Friday, October 12, 2012

Harry Potter and the Philosopher's Stone (2001) - Start of the Phenomenon

Harry Potter and the Sorcerer's Stone film poster
"Harry Potter and the Philosopher's Stone" (2001).

I wrote this review of "Harry Potter and the Philosopher's Stone " (2001) (original title "Harry Potter and the Sorcerer's Stone") in large part in 2001, upon the release of the film. I have cleaned up the language a bit and made a few stylistic changes, but it represents my thinking at that time. So, if in places it appears to miss something obvious now, well, it wasn't obvious when I wrote it and I did not have the benefit of a decade of hype and news. So, here goes.

"Harry Potter and the Philosopher's Stone," directed by Chris Columbus, is the film that began the franchise of all movie/book franchises. You don't get more popular than the "Harry Potter" saga. Money talks, and Harry Potter became big business in Hollywood as it glommed onto the fan base.

Harry Potter and the Sorcerer's Stone film Daniel Radcliffe
Daniel Radcliffe stars as Harry Potter, an aspiring wizard.

If you say bad things about "Harry Potter and the Philosopher's Stone," there will be retribution. People will hate you and treat you like a leper. You must like "Harry Potter and the Philosopher's Stone." It is the McDonalds of movies, it is assured to outlive us all from mass consumption. My opinion, your opinion, anyone's opinion is irrelevant. The masses love it, and it shall endure. End of story.

Harry Potter and the Sorcerer's Stone film Daniel Radcliffe Emma Watson Rupert Grint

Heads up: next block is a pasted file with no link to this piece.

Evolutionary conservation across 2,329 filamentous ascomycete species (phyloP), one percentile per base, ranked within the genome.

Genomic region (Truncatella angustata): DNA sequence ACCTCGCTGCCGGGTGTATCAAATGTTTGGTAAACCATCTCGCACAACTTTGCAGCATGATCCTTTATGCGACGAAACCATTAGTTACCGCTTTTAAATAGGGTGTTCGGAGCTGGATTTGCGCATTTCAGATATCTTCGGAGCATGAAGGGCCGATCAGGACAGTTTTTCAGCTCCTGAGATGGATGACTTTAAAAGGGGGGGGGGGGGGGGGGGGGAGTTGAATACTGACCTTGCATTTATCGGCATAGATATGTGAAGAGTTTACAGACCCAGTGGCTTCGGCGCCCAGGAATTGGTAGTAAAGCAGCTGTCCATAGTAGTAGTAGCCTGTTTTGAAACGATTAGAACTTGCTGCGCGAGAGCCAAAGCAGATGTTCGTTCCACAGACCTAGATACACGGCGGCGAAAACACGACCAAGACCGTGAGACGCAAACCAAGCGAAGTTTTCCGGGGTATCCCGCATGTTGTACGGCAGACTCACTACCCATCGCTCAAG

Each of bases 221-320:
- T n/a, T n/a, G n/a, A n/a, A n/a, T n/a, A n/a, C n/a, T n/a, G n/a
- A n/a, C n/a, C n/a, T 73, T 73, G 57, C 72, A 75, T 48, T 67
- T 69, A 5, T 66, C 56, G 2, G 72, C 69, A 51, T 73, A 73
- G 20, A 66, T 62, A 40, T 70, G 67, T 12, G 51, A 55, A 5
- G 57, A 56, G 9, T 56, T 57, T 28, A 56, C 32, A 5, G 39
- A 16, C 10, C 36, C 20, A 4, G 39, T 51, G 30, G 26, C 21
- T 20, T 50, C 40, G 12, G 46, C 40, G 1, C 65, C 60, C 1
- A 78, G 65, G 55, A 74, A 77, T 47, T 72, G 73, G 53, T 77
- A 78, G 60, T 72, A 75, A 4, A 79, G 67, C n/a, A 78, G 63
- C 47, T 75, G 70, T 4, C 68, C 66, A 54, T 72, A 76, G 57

Emma Watson, Daniel Radcliffe, and Rupert Grint are the three child leads at the heart of "Harry Potter and the Philosopher's Stone."

Well, I now am going renegade. This is not a fan-boy review of "Harry Potter and the Philosopher's Stone," so if that is what you want for "Harry Potter and the Philosopher's Stone," go elsewhere while you still have time! I will give you my honest opinion about this film, the start of it all. I saw "Harry Potter and the Philosopher's Stone" in an open frame of mind upon its release, on the opening weekend, in fact. I will confess up front that I have not read the books and have absolutely no interest in doing so, and know next to nothing about the whole Potter phenomenon. I'm also not particularly into the occult, though that can be interesting, like anything else. Basically, I came into "Harry Potter and the Philosopher's Stone (2001)" with a completely open mind.

Harry Potter and the Sorcerer's Stone film Daniel Radcliffe Emma Watson Rupert Grint

The phenomenon around Harry Potter was interesting. Everyone was waiting for the release of this film with bated breath - at least everyone I knew under the age of 12, a handful of kids. It was odd to see children so programmed to want to see a film, as if they had been mesmerized by a wizard themselves, so that aroused my curiosity and interest. So, off we went. What was not particularly interesting was the film itself, "Harry Potter and the Philosopher's Stone." I found it derivative and unoriginal. Every Halloween cliché and image, from magic wands to flying broomsticks to trolls to centaurs, is dragged out of the closet one more time with barely any originality whatsoever. "Harry Potter and the Philosopher's Stone" is fantasy fulfillment for the pre-teen and teen set, and as such has a certain value. As art, though, it falls short. Way short.

Harry Potter and the Sorcerer's Stone film Daniel Radcliffe
Daniel Radcliffe is given various tricks to perform.